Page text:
4) Want to do more? Contact the ACLU's Campaign for Fairness in the Workplace to find out how you can personally help to get legislation passed. Write ACLU Campaign for Fairness in the Workplace, 166 Wall Street, Princeton, NJ 08540, fax (609) 683-1787 or e-mail Rebloclu@aol.com.

    Become a member of the ACLU and help support our efforts to protect the right to privacy. Write us at ACLU-Membership Department, 125 Broad Street, New York, NY 10004


    This document is also available as a .pdf file, which is designed to be printed and folded into a one-page c-fold brochure. For more details on how you can use this flyer, read about our Take Back Your Data Campaign. You can also Download the Free Adobe Acrobat Reader (and find out more about .pdf files).

    Acrobat and the Acrobat logo are trademarks of Adobe Systems Incorporated

    Copyright 1997, The American Civil Liberties Union
  10. by   LasVegasRN
    Originally posted by thisnurse
    yeah micro so there

    i think nurses are getting out of hand. everything we do impacts our patients. even the way we wipe after going to the bathroom. im all for cameras in every nurses bathroom not only for the wipe check, but the thorough hand washing technique.
    we need to keep an eye on each other too. we have that obligation to our patients. next time im at the grocery store and i see a nurse with ding dongs or ho hos im going to make her put them back. i owe it to my patients and she owes it to hers.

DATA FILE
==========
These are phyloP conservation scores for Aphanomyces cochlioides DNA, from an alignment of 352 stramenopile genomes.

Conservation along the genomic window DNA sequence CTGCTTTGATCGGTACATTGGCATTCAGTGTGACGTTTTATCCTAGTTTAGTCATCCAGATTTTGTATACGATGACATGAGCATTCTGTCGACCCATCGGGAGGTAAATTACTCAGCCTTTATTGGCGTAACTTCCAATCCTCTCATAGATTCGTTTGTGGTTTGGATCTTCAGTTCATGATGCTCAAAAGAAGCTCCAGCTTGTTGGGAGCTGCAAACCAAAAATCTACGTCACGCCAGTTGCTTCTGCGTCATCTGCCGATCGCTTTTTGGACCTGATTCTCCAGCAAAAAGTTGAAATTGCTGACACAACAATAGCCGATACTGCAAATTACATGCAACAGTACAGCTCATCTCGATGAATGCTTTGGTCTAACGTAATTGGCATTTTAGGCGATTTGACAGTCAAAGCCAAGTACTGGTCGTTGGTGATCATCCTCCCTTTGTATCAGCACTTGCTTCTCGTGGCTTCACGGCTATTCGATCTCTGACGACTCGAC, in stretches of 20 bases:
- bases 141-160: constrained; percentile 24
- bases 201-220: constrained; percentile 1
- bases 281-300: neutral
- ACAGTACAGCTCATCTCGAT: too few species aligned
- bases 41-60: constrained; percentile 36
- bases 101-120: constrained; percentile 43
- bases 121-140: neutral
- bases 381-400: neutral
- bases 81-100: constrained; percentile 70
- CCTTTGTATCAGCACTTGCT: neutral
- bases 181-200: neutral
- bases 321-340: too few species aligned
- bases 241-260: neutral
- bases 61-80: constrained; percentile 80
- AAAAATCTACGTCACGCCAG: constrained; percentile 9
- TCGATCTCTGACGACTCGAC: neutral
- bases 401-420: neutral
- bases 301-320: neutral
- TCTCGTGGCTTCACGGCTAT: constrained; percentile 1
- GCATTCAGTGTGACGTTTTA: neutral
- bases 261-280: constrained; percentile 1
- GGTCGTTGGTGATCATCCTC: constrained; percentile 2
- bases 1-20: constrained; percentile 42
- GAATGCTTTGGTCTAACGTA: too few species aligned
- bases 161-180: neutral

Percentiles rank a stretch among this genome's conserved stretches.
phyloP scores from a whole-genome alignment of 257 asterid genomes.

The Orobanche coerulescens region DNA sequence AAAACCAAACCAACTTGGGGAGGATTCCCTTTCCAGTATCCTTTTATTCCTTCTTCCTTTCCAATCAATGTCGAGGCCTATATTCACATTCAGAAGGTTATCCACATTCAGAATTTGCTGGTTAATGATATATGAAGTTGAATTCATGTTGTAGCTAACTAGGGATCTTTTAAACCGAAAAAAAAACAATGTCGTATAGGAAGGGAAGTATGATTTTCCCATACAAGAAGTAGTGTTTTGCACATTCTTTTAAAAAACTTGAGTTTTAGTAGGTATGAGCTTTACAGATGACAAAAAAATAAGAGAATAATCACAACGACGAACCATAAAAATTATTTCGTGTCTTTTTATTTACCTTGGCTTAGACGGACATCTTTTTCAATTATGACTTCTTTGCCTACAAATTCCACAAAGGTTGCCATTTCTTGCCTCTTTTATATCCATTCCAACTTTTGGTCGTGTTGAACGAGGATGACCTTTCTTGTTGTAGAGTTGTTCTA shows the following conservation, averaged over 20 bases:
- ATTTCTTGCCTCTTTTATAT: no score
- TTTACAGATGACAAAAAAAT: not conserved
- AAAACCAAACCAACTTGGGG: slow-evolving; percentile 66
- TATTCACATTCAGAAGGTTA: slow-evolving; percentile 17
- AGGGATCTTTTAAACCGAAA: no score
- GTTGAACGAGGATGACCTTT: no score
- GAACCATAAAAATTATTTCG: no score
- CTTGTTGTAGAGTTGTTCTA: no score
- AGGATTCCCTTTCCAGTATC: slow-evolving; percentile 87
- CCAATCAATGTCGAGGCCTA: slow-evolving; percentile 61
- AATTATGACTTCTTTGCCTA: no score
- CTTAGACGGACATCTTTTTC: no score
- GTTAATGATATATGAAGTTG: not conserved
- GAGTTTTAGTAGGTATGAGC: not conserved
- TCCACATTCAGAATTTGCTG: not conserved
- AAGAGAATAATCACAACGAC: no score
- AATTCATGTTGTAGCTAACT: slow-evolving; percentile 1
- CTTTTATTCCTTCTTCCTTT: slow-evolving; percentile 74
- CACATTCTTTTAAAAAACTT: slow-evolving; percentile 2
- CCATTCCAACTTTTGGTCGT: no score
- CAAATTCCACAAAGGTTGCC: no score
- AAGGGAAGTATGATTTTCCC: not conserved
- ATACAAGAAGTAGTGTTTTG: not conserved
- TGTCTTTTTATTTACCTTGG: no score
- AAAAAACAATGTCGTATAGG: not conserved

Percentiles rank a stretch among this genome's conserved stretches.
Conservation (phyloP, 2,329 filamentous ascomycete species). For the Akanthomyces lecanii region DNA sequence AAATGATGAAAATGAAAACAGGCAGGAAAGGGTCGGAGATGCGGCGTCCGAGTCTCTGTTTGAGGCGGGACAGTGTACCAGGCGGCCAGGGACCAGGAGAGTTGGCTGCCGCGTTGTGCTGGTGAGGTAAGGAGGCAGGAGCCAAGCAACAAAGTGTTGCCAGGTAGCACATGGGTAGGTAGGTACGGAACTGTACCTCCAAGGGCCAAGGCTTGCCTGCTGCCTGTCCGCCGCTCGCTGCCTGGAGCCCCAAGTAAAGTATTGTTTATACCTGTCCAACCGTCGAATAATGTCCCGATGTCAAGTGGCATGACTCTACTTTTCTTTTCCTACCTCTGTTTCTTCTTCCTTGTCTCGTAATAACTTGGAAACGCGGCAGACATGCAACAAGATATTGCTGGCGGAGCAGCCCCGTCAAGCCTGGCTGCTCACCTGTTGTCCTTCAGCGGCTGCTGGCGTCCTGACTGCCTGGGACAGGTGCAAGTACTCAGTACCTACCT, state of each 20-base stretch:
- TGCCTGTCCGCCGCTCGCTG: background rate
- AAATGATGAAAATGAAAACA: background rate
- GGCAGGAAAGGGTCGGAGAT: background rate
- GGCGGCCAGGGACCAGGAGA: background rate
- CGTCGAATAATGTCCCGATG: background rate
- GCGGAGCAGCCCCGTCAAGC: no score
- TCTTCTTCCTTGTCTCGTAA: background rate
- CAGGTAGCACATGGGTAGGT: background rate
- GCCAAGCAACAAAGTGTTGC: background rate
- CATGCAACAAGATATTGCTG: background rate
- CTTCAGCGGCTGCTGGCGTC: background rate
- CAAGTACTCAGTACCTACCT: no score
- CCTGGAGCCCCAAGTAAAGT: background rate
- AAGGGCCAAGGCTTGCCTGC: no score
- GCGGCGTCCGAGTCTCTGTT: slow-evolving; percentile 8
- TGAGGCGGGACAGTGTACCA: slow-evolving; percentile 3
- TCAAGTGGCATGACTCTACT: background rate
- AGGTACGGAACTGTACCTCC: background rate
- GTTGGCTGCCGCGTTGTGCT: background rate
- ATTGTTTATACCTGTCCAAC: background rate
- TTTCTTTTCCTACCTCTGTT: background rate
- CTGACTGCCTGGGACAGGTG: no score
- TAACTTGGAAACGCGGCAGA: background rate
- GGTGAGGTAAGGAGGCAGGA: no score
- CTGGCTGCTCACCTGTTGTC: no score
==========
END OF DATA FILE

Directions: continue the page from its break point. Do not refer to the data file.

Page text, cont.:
we need to start living an example. i wouldnt want any fat nurse taking care of me. it would take her extra time to get to me if i coded.
    i believe nurses should have to live in group homes, like convents.
    that way we can watch each other and our employers can keep tabs on us on duty and off. in addition we should be required to wear our uniforms on duty and off. we need to remember who we are and what we do. we need to remind everyone else as well.
    nurses shouldnt be allowed to have spouses or kids either. it takes away time that we need to continue our education and devote ourselves wholly to our patients.
    we should have to keep a mandated log that we have to compare with our nurse practice act. this will help us ensure we are living accordingly.
    micro you need to be ashamed of your dust bunnies. you might carry a fiber to work with you one day that could get caught in one of your patients bronchioles and cause respiratory arrest.
    we are after all not a part of the general population, we are much better than that. we answer to a higher calling and we need to live good clean healthy lifestyles.
    herees some ideas for you...this is what i do....

    on my mirror i have a note that says....WHAT CAN YOU DO FOR YOUR PATIENTS TODAY?
    i was going to have that tattooed on my arm but realized tattoos are against hospital policy ....self mutilation....

    on my bathroom mirror, right accross from the toilet i have our nurse practice act. i am in the process of memorizing it word for word. that way not only will i be in check, but i can watch all my coworkers too and let them know when they are out of line.

    these two little tricks help get me thru my days on duty and off.
    nursing isnt just a profession, like i used to think, its a whole lifestyle.
    maybe if we all can get our acts together we will get a raise and someday make 17 bucks an hour.